Born in Lebanon from a Turkish-Syrian Muslim father and a Greek Orthodox mother, the ‘poor little Etel’ (as the Catholic nuns, who looked after her at the French school in Beirut, used to call her) always felt that she was ‘the world’s best friend’. In order to seek for the lost unity of the uni­verse, to tear down Aristotle’s cat­e­gories and to ‘make the bor­ders of what we call reality infinite’ (Artaud), she needed to go from the East to the West, to break through oceans, con­ti­nents and people. She left Lebanon when she was 24 years old and fled to Paris to learn the phi­los­ophy there. She admitted that, ‘my head stayed French, I was unable to detach myself from the house. I was con­sumed by guilt as my father had passed away and I had left my mother on her own. Although I studied aes­thetics at the Sorbonne, I rarely vis­ited the museums. Yet I must have still been a dozen of times to the Louvre. In the 1950s, the sculp­tures The Winged Victory of Samothrace and the Vénus de Milo were exhib­ited very close to each other: I was deeply affected by them’. Hence the first aes­thetic con­fronta­tion will not have been pic­to­rial but sculp­tural. These Greek female nudes of the Louvre, whose dynamism is Hellenistic rather than Classical, were most likely sculpted in Anatolia on the Ionian coast. This was the same coast that her mother had forever aban­doned to take refuge in Beirut, fol­lowing the dra­matic re-con­quest of Smyrna by the Turkish army in 1922. It is there­fore not sur­prising that in the 2000s, she painted moun­tains in the shape of the female bosom that seem to allude to Ephesus’ ‘Artemis poly­mastos’ (‘Artemis with the mul­tiple breasts’). When she was in Paris, Etel Adnan still remem­bers a small work by Nicolas de Staël, almost square-shaped, that she had noticed in the room of a Russian friend who was des­per­ately trying to sell it. Similarly to Shafic Abboud, another Lebanese artist who left Lebanon to try out his luck in Paris in the 1950s, Etel Adnan fol­lowed the path of Eastern Damascus, that led from a pure geo­metric abstrac­tion to a flawed abstract fig­u­ra­tion. De Staël’s influ­ence is apparent in one of her very first paint­ings, devoid of a sub­ject matter, exe­cuted with a knife, expres­sive and phys­ical like foot­ball players. She later com­pletely moved away from de Staël when she was in America, influ­enced by the ‘hard-edge’ whilst asserting the end­less integrity and without painting nuances of the flat areas of colour.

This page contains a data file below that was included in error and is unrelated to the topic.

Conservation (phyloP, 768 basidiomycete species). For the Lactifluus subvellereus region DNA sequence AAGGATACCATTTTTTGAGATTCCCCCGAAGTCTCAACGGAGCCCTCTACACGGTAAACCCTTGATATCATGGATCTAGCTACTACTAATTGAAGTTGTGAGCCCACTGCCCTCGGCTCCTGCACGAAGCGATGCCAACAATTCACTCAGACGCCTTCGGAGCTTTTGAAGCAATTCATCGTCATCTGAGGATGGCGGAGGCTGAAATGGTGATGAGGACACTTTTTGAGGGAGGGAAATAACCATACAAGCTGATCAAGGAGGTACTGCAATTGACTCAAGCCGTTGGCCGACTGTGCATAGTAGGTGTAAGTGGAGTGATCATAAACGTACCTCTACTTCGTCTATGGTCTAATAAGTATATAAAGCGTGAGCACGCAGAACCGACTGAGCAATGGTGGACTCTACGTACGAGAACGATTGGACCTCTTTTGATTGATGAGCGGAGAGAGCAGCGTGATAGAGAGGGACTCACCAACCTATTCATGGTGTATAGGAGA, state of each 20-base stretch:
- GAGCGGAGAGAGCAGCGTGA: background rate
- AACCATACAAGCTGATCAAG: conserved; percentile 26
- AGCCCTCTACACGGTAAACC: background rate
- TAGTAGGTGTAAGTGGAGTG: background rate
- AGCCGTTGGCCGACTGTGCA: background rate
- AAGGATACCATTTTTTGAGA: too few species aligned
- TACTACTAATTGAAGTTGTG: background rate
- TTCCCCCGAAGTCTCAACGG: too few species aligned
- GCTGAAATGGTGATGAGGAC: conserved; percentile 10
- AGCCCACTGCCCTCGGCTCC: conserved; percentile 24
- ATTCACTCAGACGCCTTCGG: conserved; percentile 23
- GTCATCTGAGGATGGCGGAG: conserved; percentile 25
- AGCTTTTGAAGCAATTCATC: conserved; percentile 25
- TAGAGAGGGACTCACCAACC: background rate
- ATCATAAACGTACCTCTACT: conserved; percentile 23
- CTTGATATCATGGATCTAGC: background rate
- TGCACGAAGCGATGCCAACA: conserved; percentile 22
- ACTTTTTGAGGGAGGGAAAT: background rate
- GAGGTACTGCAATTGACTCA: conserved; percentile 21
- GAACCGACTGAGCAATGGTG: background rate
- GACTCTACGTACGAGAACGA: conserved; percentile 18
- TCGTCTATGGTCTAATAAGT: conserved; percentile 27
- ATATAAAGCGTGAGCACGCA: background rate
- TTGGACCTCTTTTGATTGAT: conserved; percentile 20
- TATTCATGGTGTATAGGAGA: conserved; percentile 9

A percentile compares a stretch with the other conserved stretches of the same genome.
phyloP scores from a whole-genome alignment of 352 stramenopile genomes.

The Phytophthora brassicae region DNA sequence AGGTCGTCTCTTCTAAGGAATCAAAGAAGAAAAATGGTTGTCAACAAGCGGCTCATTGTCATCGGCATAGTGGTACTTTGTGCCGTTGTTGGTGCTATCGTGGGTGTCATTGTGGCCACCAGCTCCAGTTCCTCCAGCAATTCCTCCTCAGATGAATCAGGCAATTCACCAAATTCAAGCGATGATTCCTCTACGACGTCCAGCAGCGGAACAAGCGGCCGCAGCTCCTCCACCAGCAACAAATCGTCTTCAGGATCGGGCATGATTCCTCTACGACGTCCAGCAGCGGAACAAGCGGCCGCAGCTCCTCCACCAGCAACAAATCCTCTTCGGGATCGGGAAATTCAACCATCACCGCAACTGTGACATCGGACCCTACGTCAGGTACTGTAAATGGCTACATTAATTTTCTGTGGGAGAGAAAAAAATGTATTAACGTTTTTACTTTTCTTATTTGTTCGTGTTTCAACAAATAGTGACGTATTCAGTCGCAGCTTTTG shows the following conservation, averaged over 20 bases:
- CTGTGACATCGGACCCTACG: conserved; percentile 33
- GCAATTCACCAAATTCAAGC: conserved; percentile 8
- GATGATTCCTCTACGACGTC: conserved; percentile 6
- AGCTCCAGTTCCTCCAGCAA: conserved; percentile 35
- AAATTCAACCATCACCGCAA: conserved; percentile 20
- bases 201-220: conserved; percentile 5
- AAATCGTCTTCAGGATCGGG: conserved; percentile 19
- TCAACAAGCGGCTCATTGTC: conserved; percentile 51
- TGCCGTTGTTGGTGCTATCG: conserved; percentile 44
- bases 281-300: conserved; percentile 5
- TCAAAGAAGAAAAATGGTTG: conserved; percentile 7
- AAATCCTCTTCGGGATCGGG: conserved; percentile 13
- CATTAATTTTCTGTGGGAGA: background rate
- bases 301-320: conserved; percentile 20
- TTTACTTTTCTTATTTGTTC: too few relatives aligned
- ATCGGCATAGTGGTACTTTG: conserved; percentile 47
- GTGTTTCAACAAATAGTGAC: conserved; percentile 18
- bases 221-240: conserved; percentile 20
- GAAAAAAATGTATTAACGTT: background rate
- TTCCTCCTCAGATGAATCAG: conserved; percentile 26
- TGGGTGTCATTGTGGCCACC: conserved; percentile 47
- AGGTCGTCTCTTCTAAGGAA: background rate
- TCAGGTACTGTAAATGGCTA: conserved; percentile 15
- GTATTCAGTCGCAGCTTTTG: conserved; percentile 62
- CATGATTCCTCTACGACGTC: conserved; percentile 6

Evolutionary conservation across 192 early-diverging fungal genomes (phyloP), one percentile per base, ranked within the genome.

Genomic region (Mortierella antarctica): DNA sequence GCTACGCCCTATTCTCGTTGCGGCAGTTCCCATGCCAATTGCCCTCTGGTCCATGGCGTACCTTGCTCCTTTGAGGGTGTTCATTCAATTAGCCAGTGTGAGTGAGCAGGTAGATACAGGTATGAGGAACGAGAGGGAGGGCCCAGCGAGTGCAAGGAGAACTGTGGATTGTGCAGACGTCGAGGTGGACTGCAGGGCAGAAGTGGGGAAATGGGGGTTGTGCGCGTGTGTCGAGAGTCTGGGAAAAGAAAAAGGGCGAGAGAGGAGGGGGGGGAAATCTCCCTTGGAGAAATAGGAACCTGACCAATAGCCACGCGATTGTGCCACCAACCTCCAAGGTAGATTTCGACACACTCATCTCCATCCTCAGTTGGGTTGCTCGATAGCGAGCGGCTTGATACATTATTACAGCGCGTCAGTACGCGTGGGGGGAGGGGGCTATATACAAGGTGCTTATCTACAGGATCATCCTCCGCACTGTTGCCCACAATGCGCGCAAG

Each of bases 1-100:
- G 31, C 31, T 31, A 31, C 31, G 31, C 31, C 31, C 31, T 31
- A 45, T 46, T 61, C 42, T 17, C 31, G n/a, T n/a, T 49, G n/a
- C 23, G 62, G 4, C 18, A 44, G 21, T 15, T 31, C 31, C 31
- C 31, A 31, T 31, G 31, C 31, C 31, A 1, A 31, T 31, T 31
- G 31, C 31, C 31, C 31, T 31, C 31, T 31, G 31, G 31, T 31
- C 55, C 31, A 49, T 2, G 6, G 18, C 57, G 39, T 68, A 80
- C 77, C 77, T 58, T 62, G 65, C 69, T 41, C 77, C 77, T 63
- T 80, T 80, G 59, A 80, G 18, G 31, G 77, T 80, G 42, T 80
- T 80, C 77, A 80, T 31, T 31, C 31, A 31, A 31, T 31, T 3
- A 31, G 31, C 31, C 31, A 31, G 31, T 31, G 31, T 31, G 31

On the American path